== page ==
Friday, August 10, 2007

Will Mike Huckabee get the dieters' vote?

He lost 100 pounds, you know. Tonight on Special Report, he said he has two rules for food: 1. If it wasn't a food a hundred years ago, it's not a food now; and 2. If it comes through a window, it's not a food.

This is very similar to my thinking (not my behavior, mind you). When I had twenty or so pounds to lose after my first baby, I had to change the way I thought about food. I couldn't stand the thought of not having chips with my sandwich at lunch. My husband said I could have the chips, but I'd have to increase my exercise.

Well, it turns out I had to increase my exercise, and I had to pass on the chips. Forever! Actually, as I tell my kids they are a once-in-a-while food. Back then, my thought process included focusing on Laura Ingalls (as portrayed by Melissa Gilbert) on Little House on the Prairie. I was never a big fan of the show, but I do remember a scene in which she showed great excitement over getting a piece of candy at the general store.

It's just not that exciting nowadays to get a piece of candy because candy (and chips and fries and cakes and other assorted treats) are ubiquitous.. So I contemplated a lot on the diet of pre-industrial America, and that inspired me to cut a lot out of my daily meals.

As it happens I've put on about five or six pounds since January, primarily because I have not been working out as intensely as I was a year ago, but I have been eating as intensely. Anyway, with all this work on the house, we've been eating out a lot, and, since my kids asked, I explained to them today that eating out a lot, fast food or otherwise, tends to put weight on you. No big deal or anything, but when the dust settles I need to do a lot more cooking. And what I need most of all are good summer recipes, the non-grill kind. Dinner time is the hottest part of the day--I don't want to be in the backyard grilling.

Aside: I just figured out what tonight's mystery meal is--taken from the freezer hours ago. It appears to be some paella my dad brought by a few months ago...

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7 Comments:

Blogger Mike LaRoche said...

If it comes through a window, it's not a food.

That's a good way of looking at it, though the rule might technically eliminate venison from the menu in places where deer venture out into the road!

6:35 PM  
Anonymous Sophia said...

Pasta, I eat only pasta!
No diets just more pasta!

Ciao!

9:41 PM  
Blogger Nancy said...

...cheesey, creamy pasta...mmm...

6:56 AM  
Anonymous allan said...

Is this one of the reasons you have a link to the Daily Gut? Just to keep you on mission, so to speak...

Not for everyone, but when confronted with that middle years male beltline deal, I took bread down to one to two pieces per day. Nothing from a foil or crinkly plastic bag. Then a generalized intent to eat mostly food that didn't need cooking. Very weird, yet somewhat effective. Of course, I do burn quite a few caloric units whether or not I'm abusing wood and metal products on the jobsite. Trying to go to bed feeling physically spent each night seems to work, too.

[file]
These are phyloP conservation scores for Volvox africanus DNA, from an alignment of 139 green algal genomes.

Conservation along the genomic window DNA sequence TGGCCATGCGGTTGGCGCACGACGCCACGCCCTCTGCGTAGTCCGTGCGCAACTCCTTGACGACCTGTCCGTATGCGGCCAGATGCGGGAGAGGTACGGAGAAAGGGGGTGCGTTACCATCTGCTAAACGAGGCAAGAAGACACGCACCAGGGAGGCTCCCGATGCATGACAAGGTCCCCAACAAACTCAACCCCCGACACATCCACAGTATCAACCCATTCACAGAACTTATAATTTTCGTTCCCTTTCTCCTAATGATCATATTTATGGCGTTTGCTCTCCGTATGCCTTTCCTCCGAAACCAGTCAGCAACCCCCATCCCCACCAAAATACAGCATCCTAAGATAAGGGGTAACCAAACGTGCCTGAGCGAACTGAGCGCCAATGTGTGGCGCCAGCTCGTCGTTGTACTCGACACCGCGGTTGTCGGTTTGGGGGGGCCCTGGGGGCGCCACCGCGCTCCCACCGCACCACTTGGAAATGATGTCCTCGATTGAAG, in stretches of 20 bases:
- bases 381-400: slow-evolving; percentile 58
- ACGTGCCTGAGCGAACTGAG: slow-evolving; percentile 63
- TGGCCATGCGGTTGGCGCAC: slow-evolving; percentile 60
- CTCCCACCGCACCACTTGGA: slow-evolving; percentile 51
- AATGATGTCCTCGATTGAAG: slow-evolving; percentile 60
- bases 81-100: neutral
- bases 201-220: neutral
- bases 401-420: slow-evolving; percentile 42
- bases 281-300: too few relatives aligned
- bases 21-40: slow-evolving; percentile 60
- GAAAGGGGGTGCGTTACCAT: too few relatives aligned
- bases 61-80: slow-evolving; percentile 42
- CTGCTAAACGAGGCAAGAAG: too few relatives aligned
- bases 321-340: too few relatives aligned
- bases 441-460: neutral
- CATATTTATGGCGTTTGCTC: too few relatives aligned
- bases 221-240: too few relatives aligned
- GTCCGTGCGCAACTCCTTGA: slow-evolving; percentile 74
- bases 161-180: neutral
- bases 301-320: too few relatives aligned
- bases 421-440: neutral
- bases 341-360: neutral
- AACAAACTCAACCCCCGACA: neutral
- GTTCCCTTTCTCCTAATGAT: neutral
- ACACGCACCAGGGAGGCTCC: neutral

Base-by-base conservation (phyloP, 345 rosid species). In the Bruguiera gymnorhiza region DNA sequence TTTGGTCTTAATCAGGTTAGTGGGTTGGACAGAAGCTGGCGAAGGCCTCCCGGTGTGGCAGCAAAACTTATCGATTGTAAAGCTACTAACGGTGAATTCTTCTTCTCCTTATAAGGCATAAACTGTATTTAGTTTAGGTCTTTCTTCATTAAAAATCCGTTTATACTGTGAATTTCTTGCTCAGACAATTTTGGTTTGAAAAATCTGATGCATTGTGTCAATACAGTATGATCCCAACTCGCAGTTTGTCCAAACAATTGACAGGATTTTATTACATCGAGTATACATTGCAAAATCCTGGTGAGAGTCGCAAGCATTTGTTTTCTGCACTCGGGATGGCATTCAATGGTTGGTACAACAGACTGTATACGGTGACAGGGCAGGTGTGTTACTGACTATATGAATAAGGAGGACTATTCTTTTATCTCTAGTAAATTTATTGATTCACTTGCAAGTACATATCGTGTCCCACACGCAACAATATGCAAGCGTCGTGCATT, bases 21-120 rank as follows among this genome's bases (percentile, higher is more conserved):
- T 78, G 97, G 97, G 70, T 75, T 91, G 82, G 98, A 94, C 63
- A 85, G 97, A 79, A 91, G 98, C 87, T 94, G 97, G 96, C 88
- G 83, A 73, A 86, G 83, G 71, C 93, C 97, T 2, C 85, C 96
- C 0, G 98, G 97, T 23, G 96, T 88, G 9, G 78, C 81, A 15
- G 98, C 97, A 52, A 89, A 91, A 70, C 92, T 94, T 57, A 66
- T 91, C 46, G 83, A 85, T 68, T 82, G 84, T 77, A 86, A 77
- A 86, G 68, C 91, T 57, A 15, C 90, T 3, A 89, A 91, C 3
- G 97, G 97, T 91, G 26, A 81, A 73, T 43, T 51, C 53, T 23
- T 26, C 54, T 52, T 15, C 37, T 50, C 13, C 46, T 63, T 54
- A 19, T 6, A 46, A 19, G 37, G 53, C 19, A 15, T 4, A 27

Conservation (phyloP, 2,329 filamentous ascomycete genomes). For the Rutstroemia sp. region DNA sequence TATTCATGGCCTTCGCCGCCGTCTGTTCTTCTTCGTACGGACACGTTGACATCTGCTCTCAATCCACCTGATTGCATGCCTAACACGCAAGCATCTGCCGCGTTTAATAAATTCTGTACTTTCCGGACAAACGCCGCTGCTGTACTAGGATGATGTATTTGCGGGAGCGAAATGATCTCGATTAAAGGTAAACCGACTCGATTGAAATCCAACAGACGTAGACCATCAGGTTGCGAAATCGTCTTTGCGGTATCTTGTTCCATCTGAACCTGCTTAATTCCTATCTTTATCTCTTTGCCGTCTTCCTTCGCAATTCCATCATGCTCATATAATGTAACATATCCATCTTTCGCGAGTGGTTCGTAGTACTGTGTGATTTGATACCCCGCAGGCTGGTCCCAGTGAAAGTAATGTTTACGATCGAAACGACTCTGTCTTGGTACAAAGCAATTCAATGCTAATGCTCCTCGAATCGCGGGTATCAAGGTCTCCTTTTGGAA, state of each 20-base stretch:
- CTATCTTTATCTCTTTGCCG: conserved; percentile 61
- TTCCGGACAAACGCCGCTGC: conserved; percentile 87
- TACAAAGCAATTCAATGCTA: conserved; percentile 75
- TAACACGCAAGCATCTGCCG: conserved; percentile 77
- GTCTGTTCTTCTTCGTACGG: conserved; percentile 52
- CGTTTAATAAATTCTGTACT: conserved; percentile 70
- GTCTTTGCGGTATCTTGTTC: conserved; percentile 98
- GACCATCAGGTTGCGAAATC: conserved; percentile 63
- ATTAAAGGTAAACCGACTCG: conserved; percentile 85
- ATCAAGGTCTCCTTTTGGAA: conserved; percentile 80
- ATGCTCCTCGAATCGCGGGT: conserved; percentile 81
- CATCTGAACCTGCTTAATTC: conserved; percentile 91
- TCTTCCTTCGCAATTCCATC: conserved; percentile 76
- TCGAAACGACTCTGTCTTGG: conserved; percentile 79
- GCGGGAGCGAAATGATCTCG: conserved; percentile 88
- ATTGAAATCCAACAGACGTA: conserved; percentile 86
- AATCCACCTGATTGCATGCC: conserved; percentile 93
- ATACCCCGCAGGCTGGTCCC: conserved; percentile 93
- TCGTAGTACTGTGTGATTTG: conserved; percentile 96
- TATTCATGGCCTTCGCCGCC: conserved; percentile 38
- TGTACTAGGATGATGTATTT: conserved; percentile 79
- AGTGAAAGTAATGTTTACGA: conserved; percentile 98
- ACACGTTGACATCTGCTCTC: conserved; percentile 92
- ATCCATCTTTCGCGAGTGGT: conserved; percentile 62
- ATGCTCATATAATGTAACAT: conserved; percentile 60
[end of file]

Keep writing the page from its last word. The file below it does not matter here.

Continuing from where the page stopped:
I quit smoking June 2, 1970, and yet still enjoy smelling the cigarets the guys light up on the job. No desire to inhale, just like he said, I did not have sex with that cigaret. Food habit changes are much harder. Like a reverse piggy bank that you fill up one hunger pang at a time.

To naturally slender people, which you and I seem to have in common, a few extra inches or pounds bring on more consternation than a larger gain on a 'big boned' human unit.

12:08 PM  
Blogger Elmo said...

I have been reading a book called The Omnivore's Dilemma: A Natural History of Four Meals . It is really interesting and deals with similar thoughts to the one you mention above. Things have changed so much in the last century or so, especially with food and how we approach it. It's really scary to see what we currently accept as 'normal food' in America.

8:30 AM  
Anonymous luther said...

I've been trying to lose 10-15 pounds for 3 years now! I used to be one of those very lean people who could eat anything and not put on any weight - that changed in my mid-late 30's when I started putting on 1-2 pounds a year. I didn't really notice it too much until I went to put on an old suite and could not button the pants anymore. So I've tried cutting back a bit on carbs and working out more but seem to be at a stale mate - but at least that's better than continuing to put on more weight I guess.

3:50 PM  
Blogger Nancy said...

allan, I cut out bread from our dinners back when I was trying to lose the weight. It's redundant whenever you serve another starch anyway.

It's one of my problems when hosting--I tend to assume no one wants fries b/c their so unhealthy, and just a small burger because too much meat will give people a stomach ache. Hee hee. I'm working on being less of a nanny.

Luther, I started adding one pound a year probably when I was 20, but I was arguably underweight then--not unhealthily so--and I had room to put on a pound a year for, oh-- 8 to 10 years, so like you I took no notice.

Around 32, I started to laugh about it; around 35 I panicked! And like you, working out doesn't take it off of me unless I bust my workout up to the next level, that is, if I'm jogging three miles in 35 minutes, I need to shave off 5-10 minutes and begin lifting weights twice weekly. No time this year!

6:04 PM  

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